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Our 2018 Road Trip, Part 47: The Climb to McKinley

McKinleys with wreaths!

You can tell our next President has a bigger fan base than some of the others in this series — far more wreaths, and his final resting place is indoors.

I realize these chapters have been rather spaced apart and there’ve been so many of them, but we’re technically in the home stretch now. After a quick lunch stop in West Virginia, only one state stood between us and home. We’d already paid respects to one American President from Ohio, Rutherford B. Hayes, back on Day One. Two more Presidential gravesites lay ahead on the trail before we would cross the final state border.

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Our 2018 Road Trip, Part 46: Pieces of Pittsburgh

Not Quite Rosie the Riveter!

1942’s “We Can Do It!” by Pittsburgh artist J. Howard Miller was meant to be a motivational poster for Westinghouse employees, but in later years came to be associated with the same year’s popular song “Rosie the Riveter”.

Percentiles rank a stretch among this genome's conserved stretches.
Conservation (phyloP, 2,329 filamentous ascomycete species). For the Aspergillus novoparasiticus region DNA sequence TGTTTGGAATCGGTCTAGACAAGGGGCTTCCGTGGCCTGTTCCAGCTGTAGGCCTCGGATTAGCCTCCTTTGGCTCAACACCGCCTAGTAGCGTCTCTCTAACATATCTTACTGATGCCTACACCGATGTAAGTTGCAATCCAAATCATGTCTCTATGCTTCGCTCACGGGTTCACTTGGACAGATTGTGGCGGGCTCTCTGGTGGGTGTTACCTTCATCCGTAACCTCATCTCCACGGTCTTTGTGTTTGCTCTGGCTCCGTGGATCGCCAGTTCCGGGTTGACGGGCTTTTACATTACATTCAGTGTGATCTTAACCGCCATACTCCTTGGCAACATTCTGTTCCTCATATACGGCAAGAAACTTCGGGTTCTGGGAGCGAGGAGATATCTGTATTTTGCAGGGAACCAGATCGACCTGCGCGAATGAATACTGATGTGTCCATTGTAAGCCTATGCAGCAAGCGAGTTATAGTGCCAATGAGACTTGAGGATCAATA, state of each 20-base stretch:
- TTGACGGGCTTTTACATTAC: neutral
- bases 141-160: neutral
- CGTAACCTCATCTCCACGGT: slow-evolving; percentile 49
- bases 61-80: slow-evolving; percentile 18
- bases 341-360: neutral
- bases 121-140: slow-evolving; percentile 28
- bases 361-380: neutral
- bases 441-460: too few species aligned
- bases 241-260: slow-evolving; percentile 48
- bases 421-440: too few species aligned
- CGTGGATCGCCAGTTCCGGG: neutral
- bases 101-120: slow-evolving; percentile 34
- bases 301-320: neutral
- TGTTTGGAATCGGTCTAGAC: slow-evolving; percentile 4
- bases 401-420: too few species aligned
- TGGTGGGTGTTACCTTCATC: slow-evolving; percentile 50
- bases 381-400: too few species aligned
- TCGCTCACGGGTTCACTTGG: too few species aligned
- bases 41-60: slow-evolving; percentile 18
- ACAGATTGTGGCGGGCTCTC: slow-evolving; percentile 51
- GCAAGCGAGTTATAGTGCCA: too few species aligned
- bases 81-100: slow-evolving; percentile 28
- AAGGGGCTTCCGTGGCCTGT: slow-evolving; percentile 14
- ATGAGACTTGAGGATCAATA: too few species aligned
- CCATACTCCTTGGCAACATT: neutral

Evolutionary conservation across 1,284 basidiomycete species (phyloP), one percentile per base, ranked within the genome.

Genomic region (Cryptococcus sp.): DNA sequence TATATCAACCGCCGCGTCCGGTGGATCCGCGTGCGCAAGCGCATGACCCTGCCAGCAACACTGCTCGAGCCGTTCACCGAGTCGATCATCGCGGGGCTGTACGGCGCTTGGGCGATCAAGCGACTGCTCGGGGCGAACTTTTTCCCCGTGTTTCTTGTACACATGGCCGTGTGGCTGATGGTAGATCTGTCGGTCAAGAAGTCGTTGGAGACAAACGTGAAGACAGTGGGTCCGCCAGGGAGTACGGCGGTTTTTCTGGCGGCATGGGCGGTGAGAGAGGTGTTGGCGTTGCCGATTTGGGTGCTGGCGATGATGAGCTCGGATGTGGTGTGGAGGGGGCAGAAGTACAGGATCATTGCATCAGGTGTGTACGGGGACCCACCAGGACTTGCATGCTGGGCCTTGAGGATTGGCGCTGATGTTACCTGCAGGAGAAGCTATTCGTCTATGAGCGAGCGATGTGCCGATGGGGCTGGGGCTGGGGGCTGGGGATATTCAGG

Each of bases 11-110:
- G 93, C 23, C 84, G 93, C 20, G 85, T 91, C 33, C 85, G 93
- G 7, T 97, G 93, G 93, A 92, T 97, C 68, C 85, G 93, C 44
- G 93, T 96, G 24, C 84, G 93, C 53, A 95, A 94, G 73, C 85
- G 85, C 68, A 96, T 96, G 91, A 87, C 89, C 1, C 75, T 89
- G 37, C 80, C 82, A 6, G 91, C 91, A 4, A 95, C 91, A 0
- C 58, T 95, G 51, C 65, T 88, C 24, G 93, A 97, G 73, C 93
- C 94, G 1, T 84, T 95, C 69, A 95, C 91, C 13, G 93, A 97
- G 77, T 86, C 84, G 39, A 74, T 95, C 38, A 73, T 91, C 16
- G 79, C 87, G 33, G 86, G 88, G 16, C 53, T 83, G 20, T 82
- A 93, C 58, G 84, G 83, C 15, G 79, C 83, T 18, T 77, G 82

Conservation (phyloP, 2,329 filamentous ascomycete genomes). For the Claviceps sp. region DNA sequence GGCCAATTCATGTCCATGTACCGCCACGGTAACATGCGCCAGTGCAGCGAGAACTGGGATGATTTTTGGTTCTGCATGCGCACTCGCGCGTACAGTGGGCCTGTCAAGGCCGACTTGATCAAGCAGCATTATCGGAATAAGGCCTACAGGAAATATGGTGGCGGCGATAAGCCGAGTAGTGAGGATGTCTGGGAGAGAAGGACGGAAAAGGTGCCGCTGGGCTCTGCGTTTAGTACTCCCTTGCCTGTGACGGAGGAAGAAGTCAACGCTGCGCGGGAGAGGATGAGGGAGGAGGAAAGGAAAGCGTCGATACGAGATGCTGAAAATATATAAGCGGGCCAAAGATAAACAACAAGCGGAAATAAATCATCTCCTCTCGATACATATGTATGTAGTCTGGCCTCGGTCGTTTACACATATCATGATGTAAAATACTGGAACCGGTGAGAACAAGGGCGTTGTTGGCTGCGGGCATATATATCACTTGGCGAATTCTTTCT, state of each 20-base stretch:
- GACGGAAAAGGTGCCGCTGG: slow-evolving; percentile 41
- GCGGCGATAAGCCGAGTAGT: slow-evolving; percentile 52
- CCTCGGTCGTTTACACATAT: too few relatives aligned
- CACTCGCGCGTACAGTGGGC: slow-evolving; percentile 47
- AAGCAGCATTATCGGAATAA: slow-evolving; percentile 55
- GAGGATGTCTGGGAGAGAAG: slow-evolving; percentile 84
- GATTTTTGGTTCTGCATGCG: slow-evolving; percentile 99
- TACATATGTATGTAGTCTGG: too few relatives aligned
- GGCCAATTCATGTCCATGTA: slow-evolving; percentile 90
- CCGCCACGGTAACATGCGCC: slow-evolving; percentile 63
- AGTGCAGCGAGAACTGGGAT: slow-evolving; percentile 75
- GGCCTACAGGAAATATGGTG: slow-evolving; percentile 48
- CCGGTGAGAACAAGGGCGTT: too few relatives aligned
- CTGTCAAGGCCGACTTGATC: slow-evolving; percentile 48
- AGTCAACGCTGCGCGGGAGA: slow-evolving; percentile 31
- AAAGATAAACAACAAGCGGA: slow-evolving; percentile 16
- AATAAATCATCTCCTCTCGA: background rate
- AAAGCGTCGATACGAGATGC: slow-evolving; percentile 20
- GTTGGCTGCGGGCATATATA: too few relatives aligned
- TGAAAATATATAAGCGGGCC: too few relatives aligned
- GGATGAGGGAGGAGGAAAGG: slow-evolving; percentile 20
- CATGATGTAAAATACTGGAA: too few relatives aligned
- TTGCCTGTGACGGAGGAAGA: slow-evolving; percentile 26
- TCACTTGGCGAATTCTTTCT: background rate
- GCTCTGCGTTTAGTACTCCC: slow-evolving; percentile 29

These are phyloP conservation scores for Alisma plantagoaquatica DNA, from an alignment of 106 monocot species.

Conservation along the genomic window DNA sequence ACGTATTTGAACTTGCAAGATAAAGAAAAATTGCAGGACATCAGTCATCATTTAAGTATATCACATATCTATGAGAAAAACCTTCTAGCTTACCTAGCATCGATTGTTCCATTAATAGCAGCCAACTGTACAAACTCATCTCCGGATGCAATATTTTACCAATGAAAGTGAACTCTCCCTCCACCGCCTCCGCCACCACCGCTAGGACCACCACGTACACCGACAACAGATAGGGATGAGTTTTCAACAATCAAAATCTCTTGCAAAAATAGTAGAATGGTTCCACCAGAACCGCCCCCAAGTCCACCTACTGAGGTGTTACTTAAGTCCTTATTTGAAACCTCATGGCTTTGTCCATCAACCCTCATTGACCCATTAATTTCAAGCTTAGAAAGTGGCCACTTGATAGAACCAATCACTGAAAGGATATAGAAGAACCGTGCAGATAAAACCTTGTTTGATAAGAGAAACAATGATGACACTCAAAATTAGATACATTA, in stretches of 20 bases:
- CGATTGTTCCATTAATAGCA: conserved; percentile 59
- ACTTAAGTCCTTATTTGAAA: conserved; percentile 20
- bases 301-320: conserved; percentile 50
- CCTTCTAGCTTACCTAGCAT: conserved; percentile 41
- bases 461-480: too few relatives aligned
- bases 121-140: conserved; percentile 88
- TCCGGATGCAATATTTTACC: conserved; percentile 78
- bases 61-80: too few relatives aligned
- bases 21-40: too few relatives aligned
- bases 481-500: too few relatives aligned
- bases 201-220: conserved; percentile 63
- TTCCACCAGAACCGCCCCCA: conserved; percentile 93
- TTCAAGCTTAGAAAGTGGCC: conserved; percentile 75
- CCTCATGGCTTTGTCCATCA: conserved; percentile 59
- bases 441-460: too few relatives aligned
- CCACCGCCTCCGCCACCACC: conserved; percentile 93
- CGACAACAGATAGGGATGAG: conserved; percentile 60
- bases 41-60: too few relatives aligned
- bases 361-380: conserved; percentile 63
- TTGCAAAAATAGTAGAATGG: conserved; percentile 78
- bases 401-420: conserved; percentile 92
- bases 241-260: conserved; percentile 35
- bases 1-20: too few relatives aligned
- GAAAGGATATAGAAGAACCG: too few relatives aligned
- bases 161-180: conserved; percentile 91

We had traveled to the Heinz History Center to view artifacts from the life of Mister Rogers. We amused ourselves with the international catalog of Heinz food products. Elsewhere around the other seven floors, a variety of exhibits told more stories about Steel City’s lives, history, and pop culture.

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Our 2018 Road Trip, Part 39: Washington’s Wartime Winter

George Washington statue!

Getting the obvious, obligatory out of the way up front: of course they have a George Washington statue.

A few weeks after we returned home from this vacation, Anne wore her souvenir Valley Forge T-shirt to breakfast at a Bob Evans. When the cashier asked what that was, Anne spent a few minutes providing a free history lesson while trying not to weep for our school systems. We tend not to buy or collect too many souvenirs, but this became one of the few times she found one useful for educational outreach.